How can I work out the equation for this graph?

  • #1
I need to work out an equation (and also the gradient) of the attached graph for use in a toy model. Alas I don't have stuff like Mathematica here and I don't normally do this kind of thing so I've just been stuck to using Grapher to chuck random equations in and Excel to try to plot points for it to generate an equation.

I don't need anything exact, just something that looks roughly the same but I can't recognise any functions that could create something like this.

Any ideas?
 

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Answers and Replies

  • #2
rock.freak667
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I can't see that picture until it is approved, but you could try Excel's trend lines for graphs and see if you can get the best fit using that. It will then give you the best fit equation.
 
  • #3
I can't see that picture until it is approved, but you could try Excel's trend lines for graphs and see if you can get the best fit using that. It will then give you the best fit equation.

Ah, didn't realise it takes a while to be approved. That's exactly what I tried but it didn't work alas. The shape of the curve isn't conducive to an Excel trend line - which is about as advanced as my equation guessing techniques go!
 
  • #4
rock.freak667
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In that case, you might actually need Maple or some advanced math software if the equation isn't a single polynomial, log or exponential graph.
 
  • #5
uart
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Ah, didn't realise it takes a while to be approved.
It's to stop people from sabotaging the forums by posting spam or porn etc. Usually they should be approved fairly quickly but sometimes they don't get noticed and can sit there for ages. In this case you're allowed to use the "report" button to alert a moderator that you're waiting on an approval. Usually once you do that they get approved pretty quickly.

BTW. I just reported this one now, so it should be approved soon.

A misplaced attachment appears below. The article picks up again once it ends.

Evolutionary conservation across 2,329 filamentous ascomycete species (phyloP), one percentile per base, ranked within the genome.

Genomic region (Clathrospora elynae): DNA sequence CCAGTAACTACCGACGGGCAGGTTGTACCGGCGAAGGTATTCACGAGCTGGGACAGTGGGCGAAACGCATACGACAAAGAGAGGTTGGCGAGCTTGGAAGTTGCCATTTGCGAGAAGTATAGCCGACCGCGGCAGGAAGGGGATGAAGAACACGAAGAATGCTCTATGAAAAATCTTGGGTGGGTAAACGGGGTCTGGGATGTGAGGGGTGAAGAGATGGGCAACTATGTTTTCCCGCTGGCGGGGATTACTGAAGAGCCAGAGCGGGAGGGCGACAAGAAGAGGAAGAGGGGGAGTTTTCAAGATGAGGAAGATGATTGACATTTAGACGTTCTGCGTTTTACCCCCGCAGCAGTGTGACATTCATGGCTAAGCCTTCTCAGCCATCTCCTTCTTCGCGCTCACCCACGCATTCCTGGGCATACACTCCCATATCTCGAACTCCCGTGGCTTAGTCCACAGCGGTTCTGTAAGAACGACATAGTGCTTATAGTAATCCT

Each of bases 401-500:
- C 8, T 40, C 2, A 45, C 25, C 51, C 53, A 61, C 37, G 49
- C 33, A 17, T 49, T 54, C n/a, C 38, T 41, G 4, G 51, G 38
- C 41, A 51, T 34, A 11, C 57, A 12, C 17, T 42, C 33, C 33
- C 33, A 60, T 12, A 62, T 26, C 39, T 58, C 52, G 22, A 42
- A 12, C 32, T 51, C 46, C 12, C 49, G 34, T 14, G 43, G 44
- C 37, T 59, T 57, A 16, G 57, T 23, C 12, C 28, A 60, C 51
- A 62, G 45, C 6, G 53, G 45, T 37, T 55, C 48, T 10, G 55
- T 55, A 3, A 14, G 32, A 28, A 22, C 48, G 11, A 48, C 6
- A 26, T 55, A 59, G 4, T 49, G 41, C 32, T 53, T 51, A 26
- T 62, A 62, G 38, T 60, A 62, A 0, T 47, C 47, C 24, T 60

• #6
uart
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Hmmm, something simple like 10/(8-x) gives a rough fit. It's not all that accurate though.

BTW. What part of the curve needs the most accuracy. The full range shown or is one part like the "knee" more relevent than other parts like near zero for example?
 
Last edited:
  • #7
Thanks for that, I'll give it a try. Ideally it needs to start at the origin, go to large numbers at 8 and the curve needs to fit as good as possible. Alas I don't have the likes of Maple. :(

Using trial and error I've managed to get:

y=exp((x/5.5)^4)

It'll probably have to do for now. :(
 
  • #8
uart
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Thanks for that, I'll give it a try. Ideally it needs to start at the origin, go to large numbers at 8 and the curve needs to fit as good as possible. Alas I don't have the likes of Maple. :(

Using trial and error I've managed to get:

y=exp((x/5.5)^4)

It'll probably have to do for now. :(

y=exp((x/5.5)^4) doesn't look like a very good fit to me. To me it looks like the function should have a vertical asymptote at about x=8.

Try y = 5.5 ln(8/(8-x)), it looks pretty close.

Note that "ln" is the natural log function.
 
  • #9
Mentallic
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While trying to find a good fit for the graph, I ended up gathering y=ln(8/(8-x)) which I then would've found a suitable multiple for, if uart didn't already post exactly the same function :biggrin:
 

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